Fantasy and Science Fiction has been having an amazing run of stories recently, as evidenced by the fact that my next two choices for story of the week are both from that magazine. While you'll have to wait for next week's selection, the current story of the week is "Arkfall" by Carolyn Ives Gilman.
"Arkfall" is set on an alien world which is so primitive that life has yet to evolve (or so the main characters think). With the surface covered by thick ice sheets, the human colonists live at the bottom of the ocean in pressure-adjusted domes. Because the area in which they can live--delineated by volcanic vents on the ocean floor, which provide both heat and nutrients--is so small, the humans have evolved a very non-confrontational, inward-looking culture. People are so afraid to insult or offend someone they use the third person form of grammar when speaking to each another, and the worse insult one can give is to say that "You" should do something.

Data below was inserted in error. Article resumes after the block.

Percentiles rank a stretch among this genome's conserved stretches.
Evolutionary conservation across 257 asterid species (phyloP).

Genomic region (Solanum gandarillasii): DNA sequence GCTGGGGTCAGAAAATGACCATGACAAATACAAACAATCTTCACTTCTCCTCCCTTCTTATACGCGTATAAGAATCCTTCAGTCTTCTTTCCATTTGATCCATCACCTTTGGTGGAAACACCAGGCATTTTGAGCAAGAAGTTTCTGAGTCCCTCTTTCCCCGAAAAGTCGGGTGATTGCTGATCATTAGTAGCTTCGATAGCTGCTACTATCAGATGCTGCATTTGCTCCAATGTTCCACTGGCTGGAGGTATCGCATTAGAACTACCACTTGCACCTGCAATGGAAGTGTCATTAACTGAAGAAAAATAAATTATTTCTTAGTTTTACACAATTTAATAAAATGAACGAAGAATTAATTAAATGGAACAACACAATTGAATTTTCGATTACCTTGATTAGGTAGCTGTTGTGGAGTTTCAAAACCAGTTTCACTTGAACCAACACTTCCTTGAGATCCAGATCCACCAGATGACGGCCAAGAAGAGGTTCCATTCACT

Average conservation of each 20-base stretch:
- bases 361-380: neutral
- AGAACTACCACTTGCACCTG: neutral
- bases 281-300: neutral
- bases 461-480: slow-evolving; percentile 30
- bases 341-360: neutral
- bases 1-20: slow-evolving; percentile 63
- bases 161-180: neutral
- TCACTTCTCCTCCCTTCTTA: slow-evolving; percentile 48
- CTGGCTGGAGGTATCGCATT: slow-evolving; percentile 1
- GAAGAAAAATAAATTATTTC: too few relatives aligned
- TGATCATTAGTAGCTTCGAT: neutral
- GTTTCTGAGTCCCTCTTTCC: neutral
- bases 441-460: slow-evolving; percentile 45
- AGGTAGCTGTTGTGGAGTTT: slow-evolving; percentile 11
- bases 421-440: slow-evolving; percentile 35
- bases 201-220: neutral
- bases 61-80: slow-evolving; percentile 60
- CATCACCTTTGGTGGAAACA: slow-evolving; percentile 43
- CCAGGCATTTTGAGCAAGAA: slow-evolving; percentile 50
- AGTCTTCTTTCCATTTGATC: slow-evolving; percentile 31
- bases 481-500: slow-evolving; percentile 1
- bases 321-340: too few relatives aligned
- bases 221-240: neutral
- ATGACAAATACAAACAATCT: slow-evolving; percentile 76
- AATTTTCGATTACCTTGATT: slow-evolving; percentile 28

Enter Osaji, a young woman who lives on a floater, a giant living ball of gas and skin which travels a circular route over the ocean floor. Osaji is responsible for her aged grandmother, who is suffering from advanced dementia. Because of this responsibility, Osaji feels that she has never had a chance to find her own way in life. Needless to say, things are about to change for Osaji. Due to the intervention of a natural disaster and an offensive off-worlder, she is cast adrift on a floater into a voyage of discovery like no other.
This is a wonderfully written story set in as unique a world as can be created in science fiction. I have long been a fan of Gilman's story "The Honeycrafters," which was nominated for a Nebula Award back in the early 1990s. This story rivals that earlier effort and will, I predict, be on the short list for the major awards.